But counted worse than e'en a faithless wife;
'Tis not in man to alter written laws;
'Tis hard, nay useless too to fight 'gainst fate,
And if 'tis writ that Bukka should now see
Thy matchless face, thou canst not alter it,
And fate's severities good deeds alone
Can soften, and our holy writings say
'Tis sin to let another man behold
Thy face, admire the beauties that enchant,
And thou becomest then impure; but those
Same holy books say, 'tis no sin to see
The shadow for the true reality.
Now, therefore, let a silken veil be drawn,
And underneath a bowl of oil be placed,
And the reflection of thy face therein
Let Bukka see and Timmaraj be saved."
To this the queen consent unwilling gave,
And Bukka to the palace gladly came,
Resolved to freedom give to Timmaraj,
If Chandra were like other maidens fair,
But sure possess her, if she shone among
The daughters of the earth surpassing fair,
And like the moon among the stars of heav'n.
The veil was drawn, the bowl of oil was placed,
And lo! was seen therein a face, whose like
The royal Bukka ne'er had seen before
In all his life; like lightning it appeared,
Bright'ning the surface for an instant, and
Like lightning vanished, planting in his breast
Impassioned love for Chandra, and a love
Too deeply rooted to be rooted out.
Then Chandra through the screen impatient said:
"Now that this deed is done, delay no more
My long lost husband to restore to me."
And Bukka made reply - "O maiden fair,
O Chandra! I am smitten by thy charms,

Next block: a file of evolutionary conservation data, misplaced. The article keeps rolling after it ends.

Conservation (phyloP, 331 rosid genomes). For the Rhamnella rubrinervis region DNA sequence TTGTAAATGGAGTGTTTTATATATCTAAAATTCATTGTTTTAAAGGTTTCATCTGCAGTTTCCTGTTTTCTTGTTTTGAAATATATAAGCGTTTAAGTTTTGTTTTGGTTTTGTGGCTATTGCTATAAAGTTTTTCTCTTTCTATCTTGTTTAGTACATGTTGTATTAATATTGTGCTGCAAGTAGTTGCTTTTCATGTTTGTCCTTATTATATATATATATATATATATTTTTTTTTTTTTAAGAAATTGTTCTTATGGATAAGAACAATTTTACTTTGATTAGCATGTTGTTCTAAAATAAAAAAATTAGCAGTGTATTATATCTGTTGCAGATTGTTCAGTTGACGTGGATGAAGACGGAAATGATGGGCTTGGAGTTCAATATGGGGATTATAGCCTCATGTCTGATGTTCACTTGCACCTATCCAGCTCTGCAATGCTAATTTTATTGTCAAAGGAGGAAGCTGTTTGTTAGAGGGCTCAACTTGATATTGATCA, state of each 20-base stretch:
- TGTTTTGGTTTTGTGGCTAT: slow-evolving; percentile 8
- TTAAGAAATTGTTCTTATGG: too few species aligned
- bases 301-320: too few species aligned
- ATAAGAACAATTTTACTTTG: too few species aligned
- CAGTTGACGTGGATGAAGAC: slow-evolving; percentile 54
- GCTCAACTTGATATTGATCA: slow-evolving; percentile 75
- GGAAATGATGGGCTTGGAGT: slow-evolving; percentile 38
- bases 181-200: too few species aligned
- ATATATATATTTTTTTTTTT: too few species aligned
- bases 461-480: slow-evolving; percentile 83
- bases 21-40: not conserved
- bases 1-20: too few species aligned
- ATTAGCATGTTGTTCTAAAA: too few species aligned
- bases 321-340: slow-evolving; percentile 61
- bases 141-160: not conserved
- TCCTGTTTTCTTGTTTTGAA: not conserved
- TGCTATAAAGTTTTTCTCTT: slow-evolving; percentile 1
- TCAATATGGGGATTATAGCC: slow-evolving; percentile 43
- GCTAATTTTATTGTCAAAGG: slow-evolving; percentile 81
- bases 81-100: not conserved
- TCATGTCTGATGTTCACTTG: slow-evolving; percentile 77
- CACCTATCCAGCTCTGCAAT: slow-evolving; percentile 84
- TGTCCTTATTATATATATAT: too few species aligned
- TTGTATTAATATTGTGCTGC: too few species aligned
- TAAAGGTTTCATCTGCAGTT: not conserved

Thy wondrous face is ever in my mind,
And nought can now induce me to restore
Thy Timmaraj to thee, to gaze upon
Thy wondrous beauty and enjoy those charms.
My kingdom broad is at thy feet, and there
Enthroned as queen my riches and my all
Shall be at thy command, and therefore hear, -
If, by to-morrow eve, thou dost not reach
My tent pitched yonder, Timmaraj shall die,
And to the pyre, if thou dost follow him,
Sure I will myself die with thee, and thus
A double sin will rest upon thy head."
As the fond mother of an only child,
When sick, clings closely to it, and for days
And nights incessant watches it with care,
When he, well versed in all the healing lore,
Gives but to please her hopes of cure complete,
But suddenly the dang'rous malady
New shape assumes, the symptoms serious grow,
The healer himself breaks at last the news
Unto the anxious mother, who stands mute,
And knows not what to do in blank despair -
So felt the hapless Chandra when these words
The treach'rous Bukka spake and left the scene.
Now 'twas her holy Brahmin priest appeared,
And counsel gave again in words like these:
"Grieve not, but well rejoice that Bukka builds
His future hope on base dishonesty.
His fall is near, and Timma's safe return
Henceforth is sure, for he that hopes to win
By treach'ry and deceit, fails sorely in
This world of God, and therefore fear him not;
It is the foe magnan'mous thou shouldst fear.
Our holy ancient writings say it is
No sin deceit to conquer by deceit;
And hence fail not to send immediate word
That Bukka should to-morrow eve expect
Thee as befits a woman of thy rank,
And with a hundred maidens in his tent.
Take twenty litters, and let one appear
More gorgeous than the rest, for thee to sit,
Take but a hundred of thy faithful men,
All armed to fight for their dear king and queen.
Thou art a kshatriya girl, thou knowest well
To fight, and therefore take thy fav'rite bow
And arrows and conceal thy person with
A maiden's veil, armed fully as thou art,
And likewise let thy men be covered too,
To look like thine own maids of honour, let
Each litter, with a man inside, be borne
By four, go forth equipped likewise, surprise
The foe, bring him a prisoner, or upon
The field of battle die a noble death.
And death need have no horrors unto thee,
But unto those to whom this world is bright,
Its prospects hopeful and its pleasures keen,
And to the healthy and the young death's pangs